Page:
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The Tragedy of Macbeth

In a rare solo outing as director and writer, Joel Coen draws upon on the lineage of Macbeth on screen, particularly the Orson Welles version, while putting his own unique stamp on it - from the BFI London Film Festival

Shakespeare’s tragedy has been adapted for the screen since the earliest days of cinema, with D.W. Griffith making a version in 1916 (now considered lost). Orson Welles and Roman Polanski followed suit later in the century. It’s was transposed to feudal Japan in 1957 with Akira Kurosawa’s Throne of Blood (perhaps the best adaptation), and at least twice as American mob films with Men of Respect (William Reilly, 1991) and the wonderfully silly titled Joe Macbeth (Ken Hughes, 1955). In a rare solo outing as writer/director, Joel Coen draws upon on the lineage of Macbeth on screen, particularly the Orson Welles, adding his own unique stamp on it.

Joel Coen doing Shakespeare may seem strange, but the Scottish lord is very much a Coen character. Power-hungry Macbeth, the Thain of Cawdor, is a military leader who is close to the throne. After three witches tell him that he will be king, he takes matters into his own hands, starting with the murder of the king. He then goes after anyone else who could get between him and his destiny, with his equally ambitious wife encouraging him to act.

Macbeth is a man whose trajectory, through circumstance and violence, takes him in a negative direction. He’s full of anxiety, and it’s a crime story as well. Through a series of extreme events that have higher stakes as they go along, he kills his way to the top, and then gets his comeuppance. It’s not dissimilar to A Serious Man (Coen Brothers, 2009), where circumstances and choices lead to terrible events. He is a character stuck within his own fixations, with no good way out, and that is a Coen Brothers staple.

Denzel Washington plays Macbeth, in a fine example of colour-blind casting. Denzel is a trained Shakespearean actor. He goes for a big, shouty Macbeth instead of a more brooding internalised take, so depending on your preferred way to tackle the character, your mileage may vary. It’s a show-stopper of a performance: no way around it, Denzel is the first serious Oscar contender for Best Actor this year, and I wouldn’t be shocked if he brings home a third Oscar come March.

The story is pared down, as is typical for an adaptation. This lean version runs at about 105 minutes, slightly shorter than the Welles version and around the same length as Throne of Blood. Frances McDormand plays Lady Macbeth, and gives a more sympathetic take than some versions. She’s not a overwrought character at all, with McDormand turning in a much quieter and more restrained performance than Washington. You get the sense that she absolutely loves Macbeth, with that coming forward as her motivation more than her own ambition.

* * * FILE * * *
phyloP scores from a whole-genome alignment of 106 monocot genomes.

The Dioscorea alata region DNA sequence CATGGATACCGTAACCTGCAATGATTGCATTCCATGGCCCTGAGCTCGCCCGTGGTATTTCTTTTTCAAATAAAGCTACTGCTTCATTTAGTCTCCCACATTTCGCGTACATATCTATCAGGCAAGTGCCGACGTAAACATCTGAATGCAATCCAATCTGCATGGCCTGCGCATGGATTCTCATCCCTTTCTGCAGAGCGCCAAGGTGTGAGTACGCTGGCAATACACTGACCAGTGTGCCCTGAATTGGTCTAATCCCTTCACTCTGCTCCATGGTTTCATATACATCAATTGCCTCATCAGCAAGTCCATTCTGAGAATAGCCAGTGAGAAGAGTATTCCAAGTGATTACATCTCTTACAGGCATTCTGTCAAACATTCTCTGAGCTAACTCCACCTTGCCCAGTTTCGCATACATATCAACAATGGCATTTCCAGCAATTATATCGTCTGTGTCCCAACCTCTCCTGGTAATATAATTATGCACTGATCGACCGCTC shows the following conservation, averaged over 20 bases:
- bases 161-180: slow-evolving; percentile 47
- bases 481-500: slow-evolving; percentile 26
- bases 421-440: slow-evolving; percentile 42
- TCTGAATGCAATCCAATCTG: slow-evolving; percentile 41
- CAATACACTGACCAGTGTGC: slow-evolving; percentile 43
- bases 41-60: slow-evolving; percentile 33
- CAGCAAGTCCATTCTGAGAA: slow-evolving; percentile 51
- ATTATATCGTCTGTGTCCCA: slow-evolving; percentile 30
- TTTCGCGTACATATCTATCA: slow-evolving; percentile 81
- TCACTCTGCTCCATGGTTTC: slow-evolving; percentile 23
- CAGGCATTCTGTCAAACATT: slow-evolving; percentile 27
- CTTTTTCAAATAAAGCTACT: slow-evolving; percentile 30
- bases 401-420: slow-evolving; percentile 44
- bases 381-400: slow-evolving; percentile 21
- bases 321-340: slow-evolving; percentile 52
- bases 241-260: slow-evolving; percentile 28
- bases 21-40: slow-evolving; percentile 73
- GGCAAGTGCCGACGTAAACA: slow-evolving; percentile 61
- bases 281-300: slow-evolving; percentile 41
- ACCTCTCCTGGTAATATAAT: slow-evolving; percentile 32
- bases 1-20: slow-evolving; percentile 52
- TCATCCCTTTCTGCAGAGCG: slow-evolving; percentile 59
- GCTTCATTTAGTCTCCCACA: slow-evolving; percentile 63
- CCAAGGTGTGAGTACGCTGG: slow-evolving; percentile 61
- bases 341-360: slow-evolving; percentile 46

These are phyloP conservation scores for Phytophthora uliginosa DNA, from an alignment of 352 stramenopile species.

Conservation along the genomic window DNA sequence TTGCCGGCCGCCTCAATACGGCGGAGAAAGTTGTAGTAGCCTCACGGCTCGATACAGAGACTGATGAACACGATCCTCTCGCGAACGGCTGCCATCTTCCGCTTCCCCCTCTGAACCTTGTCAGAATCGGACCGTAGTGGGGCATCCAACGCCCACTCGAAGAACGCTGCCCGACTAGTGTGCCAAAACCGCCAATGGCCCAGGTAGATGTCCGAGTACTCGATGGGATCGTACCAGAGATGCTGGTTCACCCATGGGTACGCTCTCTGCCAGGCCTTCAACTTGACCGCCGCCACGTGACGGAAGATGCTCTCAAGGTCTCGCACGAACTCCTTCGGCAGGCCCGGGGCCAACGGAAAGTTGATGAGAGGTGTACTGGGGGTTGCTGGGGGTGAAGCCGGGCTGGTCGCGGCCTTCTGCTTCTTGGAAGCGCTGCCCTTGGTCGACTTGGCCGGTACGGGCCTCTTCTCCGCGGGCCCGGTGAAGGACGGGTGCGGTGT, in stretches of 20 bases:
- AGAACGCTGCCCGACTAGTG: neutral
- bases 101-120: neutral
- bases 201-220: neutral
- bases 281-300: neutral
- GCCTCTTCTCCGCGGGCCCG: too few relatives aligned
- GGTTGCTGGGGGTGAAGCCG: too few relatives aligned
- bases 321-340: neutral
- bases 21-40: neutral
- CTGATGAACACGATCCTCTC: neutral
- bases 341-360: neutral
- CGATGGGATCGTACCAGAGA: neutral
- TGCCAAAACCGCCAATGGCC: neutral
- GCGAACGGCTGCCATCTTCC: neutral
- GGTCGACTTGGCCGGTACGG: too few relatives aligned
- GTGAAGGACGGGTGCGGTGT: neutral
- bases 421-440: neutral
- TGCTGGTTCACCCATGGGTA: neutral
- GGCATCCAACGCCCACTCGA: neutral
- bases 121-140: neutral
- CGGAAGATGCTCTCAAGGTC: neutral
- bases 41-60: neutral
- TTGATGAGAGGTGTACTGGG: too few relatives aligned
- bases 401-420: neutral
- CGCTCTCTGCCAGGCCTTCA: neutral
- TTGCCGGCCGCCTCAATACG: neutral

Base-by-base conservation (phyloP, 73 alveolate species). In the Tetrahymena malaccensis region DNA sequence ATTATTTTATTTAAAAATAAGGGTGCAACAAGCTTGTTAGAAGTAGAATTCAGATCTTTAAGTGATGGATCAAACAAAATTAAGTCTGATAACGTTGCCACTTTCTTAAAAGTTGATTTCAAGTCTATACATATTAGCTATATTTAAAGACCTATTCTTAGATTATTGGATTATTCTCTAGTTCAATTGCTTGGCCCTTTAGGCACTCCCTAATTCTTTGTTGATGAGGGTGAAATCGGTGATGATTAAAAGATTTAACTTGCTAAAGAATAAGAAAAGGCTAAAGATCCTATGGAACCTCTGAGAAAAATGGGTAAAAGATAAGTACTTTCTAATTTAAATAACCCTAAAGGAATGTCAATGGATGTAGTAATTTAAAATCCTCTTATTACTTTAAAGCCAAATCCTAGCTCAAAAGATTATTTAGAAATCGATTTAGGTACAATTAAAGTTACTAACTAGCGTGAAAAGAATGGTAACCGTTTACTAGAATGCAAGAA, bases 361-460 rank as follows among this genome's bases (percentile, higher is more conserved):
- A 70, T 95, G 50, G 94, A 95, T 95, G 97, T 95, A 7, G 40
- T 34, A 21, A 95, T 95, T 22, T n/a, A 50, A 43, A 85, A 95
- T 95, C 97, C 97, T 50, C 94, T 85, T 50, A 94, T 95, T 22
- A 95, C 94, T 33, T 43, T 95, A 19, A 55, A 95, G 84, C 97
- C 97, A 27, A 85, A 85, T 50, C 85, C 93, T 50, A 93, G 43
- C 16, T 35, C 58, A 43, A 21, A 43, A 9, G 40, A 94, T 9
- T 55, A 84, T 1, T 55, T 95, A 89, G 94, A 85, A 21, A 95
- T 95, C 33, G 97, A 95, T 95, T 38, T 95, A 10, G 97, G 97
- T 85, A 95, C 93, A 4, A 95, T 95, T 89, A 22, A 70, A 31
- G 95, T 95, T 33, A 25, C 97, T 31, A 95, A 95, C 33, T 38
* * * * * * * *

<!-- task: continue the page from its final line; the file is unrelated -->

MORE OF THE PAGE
Like the Welles version, the film was shot entirely on a Los Angeles sound stage, with no exterior or location shots. Bruno Delbennel is Coens’ go-to cinematographer when they can’t get Roger Deakins, and worked with them on three of their last films. It was shot digitally in silvery black and white, and the result lands somewhere between stagy and surreal—it has a feel that’s not dissimilar to a German expressionist film. Even the set design is pretty stripped down, just the blocks of the castle and unique framing, with a lot of fog to fill in. In the Welles film, a similar choice was made for budgetary reasons, but here it’s more of an aesthetic choice. Old black and white film stock would have been my preferred medium, but that’s not the world we live in—it is only their second digital feature. They use shots to make it a Noir Macbeth, and you can see frames that remind you of the Coens’ most noir film, The Man Who Wasn’t There (2001). Regardless, visually it’s fantastic.

One actress (Kathryn Hunter) plays all of the witches, which was an interesting casting decision. Hunter is a Shakespearean actress known for her physicality, and turns in an unearthly performance. Brenden Gleeson plays King Duncan, in a role that feels tailor-made for him. Harry Melling is Malcolm, and gets the right tone for this ambitious rival. Melling has come a long way from Dudley in Harry Potter, he seems to be in everything these now. Coen mainstay Stephen Root has a fun small part as the Porter.

It’s a very good adaptation with an otherworldly feel, helped as always with a Carter Burwell score, who has been the Coens’ composer of choice since Blood Simple.

The Tragedy of Macbeth premiered at the BFI London Film Festival. It will be in UK theatres in January, then streaming on Apple+.

By Ian Schultz - 19-10-2021

Ian Schultz is a film writer based in Leeds, where he runs Psychotronic Cinema. He has been writing about films for about eight years, with articles and reviews appearing in Little White Lies and Live...

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